Top researchers at the University of Minnesota Medical School made their case to legislators Tuesday for a $30 million infusion they say will help spur medical innovations and help develop cures for diseases such as HIV and prostate cancer.
The Senate's higher education omnibus bill, which lawmakers are finalizing this week, will include the $30 million for the medical school, said Higher Education Committee Chair Terri Bonoff, DFL-Minnetonak, who called it a "significant investment.
Bonoff and members of her committee heard a brief presentation by Sen. Dick Cohen, DFL-St. Paul, and U Medical School researchers who testified that the increased state funding will help elevate the school's standing nationally.
Cohen said that if the school doesn't receive the money, it would threaten its ability to retain high-caliber researchers who could leave for other top ranked medical schools or universities.
The medical school, which ranked in the top 15 in National Institutes of Health funding in the 1970s and ’80s, since has dropped to 30th nationally and 12th among public medical schools — which resulted in a drop in NIH funding.
Officials blame the drop on the loss of 90 tenured and tenure-track faculty from 1995-2001. U Medical School Dean Dr. Brooks Jackson said restoring the faculty could boost Minnesota’s ranking from 30th to 20th in as little as five years.
"This [the additional funding] is important if we want to elevate the stature of the medical school," Jackson told legislators. "This proposal will go a long way in getting us there."
The additional money would pay for 50 research faculty members over the course of eight years, improving research and attracting the best and brightest students.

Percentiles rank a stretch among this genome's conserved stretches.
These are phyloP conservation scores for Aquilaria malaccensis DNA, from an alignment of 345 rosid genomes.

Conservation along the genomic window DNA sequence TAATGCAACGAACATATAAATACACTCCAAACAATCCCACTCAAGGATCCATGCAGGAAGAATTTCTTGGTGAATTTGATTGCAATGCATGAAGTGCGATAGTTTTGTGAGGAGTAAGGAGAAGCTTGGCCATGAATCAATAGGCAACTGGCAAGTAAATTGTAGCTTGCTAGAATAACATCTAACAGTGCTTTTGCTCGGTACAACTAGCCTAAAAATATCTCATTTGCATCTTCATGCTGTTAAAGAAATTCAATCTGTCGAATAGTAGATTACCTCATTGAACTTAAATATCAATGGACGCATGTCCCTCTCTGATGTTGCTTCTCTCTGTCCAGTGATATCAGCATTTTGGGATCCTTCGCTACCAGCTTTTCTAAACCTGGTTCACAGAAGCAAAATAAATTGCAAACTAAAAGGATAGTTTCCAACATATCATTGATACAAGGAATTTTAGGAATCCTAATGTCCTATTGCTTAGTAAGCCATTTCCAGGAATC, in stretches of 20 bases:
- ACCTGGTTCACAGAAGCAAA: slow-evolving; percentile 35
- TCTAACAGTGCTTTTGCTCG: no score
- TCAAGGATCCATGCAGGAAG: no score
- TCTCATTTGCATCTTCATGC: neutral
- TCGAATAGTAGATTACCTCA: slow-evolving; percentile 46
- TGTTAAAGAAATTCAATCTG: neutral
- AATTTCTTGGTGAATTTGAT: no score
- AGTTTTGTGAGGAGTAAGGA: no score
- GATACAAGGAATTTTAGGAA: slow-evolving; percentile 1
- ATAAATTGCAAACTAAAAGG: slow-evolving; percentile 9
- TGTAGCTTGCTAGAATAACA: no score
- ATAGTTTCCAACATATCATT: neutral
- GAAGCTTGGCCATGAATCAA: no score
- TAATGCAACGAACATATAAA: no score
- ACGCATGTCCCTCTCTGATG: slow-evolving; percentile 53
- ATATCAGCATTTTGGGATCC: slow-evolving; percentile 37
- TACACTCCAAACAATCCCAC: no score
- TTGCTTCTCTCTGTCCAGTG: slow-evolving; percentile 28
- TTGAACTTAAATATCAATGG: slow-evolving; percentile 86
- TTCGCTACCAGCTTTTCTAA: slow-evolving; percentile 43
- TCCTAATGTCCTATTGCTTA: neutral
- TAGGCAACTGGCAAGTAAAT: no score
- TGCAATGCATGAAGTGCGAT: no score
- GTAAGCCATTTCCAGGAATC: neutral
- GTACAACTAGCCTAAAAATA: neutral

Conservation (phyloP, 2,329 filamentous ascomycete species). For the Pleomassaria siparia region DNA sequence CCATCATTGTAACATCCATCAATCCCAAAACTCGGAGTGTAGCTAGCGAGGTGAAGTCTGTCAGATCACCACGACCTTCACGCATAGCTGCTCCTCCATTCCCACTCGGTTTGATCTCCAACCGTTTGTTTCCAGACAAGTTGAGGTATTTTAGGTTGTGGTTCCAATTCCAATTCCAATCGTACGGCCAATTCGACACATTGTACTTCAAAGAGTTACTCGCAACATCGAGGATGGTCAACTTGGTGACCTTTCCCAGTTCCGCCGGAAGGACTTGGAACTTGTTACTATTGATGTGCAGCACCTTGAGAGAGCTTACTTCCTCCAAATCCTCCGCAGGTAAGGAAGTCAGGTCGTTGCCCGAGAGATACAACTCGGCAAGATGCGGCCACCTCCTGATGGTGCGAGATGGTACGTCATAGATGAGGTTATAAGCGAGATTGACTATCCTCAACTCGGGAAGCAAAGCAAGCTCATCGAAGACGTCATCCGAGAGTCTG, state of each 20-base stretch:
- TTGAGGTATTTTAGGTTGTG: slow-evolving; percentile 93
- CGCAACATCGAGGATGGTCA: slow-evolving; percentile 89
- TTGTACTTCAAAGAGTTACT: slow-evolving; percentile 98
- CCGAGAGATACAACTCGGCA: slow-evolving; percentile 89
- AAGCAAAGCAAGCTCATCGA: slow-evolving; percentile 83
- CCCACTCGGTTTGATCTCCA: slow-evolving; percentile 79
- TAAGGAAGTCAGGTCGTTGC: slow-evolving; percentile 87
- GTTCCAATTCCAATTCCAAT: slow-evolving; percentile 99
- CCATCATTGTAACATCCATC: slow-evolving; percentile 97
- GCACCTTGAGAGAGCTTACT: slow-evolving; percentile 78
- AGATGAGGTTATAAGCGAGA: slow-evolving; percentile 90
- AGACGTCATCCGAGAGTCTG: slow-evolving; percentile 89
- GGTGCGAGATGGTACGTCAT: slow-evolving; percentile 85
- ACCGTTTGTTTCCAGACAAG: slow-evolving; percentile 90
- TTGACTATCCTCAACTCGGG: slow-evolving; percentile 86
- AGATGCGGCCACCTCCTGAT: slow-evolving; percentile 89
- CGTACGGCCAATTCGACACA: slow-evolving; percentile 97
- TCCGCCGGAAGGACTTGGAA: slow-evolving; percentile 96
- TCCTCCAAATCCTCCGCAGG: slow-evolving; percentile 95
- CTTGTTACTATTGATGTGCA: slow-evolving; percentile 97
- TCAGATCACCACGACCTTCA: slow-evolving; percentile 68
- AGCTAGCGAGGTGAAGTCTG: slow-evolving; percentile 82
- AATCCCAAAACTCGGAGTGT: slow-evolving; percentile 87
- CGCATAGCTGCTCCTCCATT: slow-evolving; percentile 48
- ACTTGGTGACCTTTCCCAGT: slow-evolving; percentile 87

Dr. Badrinath R. Konety, a specialist in bladder and prostate cancer, told lawmakers that many experts in his field were trained at the University of Minnesota, which had gained a strong reputation for research on the types of cancers he specializes in.
Net Minnesota tax collections were $2.3 billion in February and March, up nearly 5 percent from officials' projections in February, the Minnesota Management and Budget Office (MMB) reported Friday.
Revenues collected from individual and corporate income taxes and other miscellaneous revenues exceeded expectations for the month, officials said Monday. Individual income taxes for both months generated $850 million, about $21 million more than previously forecast. Sales tax receipts for October were down about $7 million.
Contained in Friday's report was an indication that low gas prices will spur economic activity in the state. MMB economists likened the low gas prices to tax cuts, "freeing up disposable income for spending on non-gasoline goods and services."
If low oil prices hold through the end of the year, economists estimate that spending on gasoline by Minnesotans will be as much as $2-billion less in 2015 than last year -- a savings of about $900 per household.
Democrats who control the Minnesota Senate said Thursday they had slightly adjusted spending goals for the legislative session, as they shift a bit more money into public schools, and environmental, economic development and agricultural programs.
Senate DFLers initially released "budget targets" at the end of March, but a release Thursday from Senate Majority Leader Tom Bakk said a few of those decisions had been tweaked. Such targets are a measure of how much state money the Senate's DFL majority wants to put into different sectors of state government spending.
Most notably, Senate DFLers shifted an additional $11.5 million into their total public school allotment. Another $11.5 million in additional funds is shifted into budgets for environmental, economic development and agricultural programs.
That money is being moved from two budget areas: $14 million from State Departments and Veterans, and another $9 million from an obscure spending category known as "Debt Service, Capital Projects and Other."
Budget targets from the Senate DFL and House GOP are vastly different, with details being filled in this week and next as legislative committees assemble budget omnibus bills. Dayton's spending proposal generally hews much more closely to the Senate DFL, though differences remain.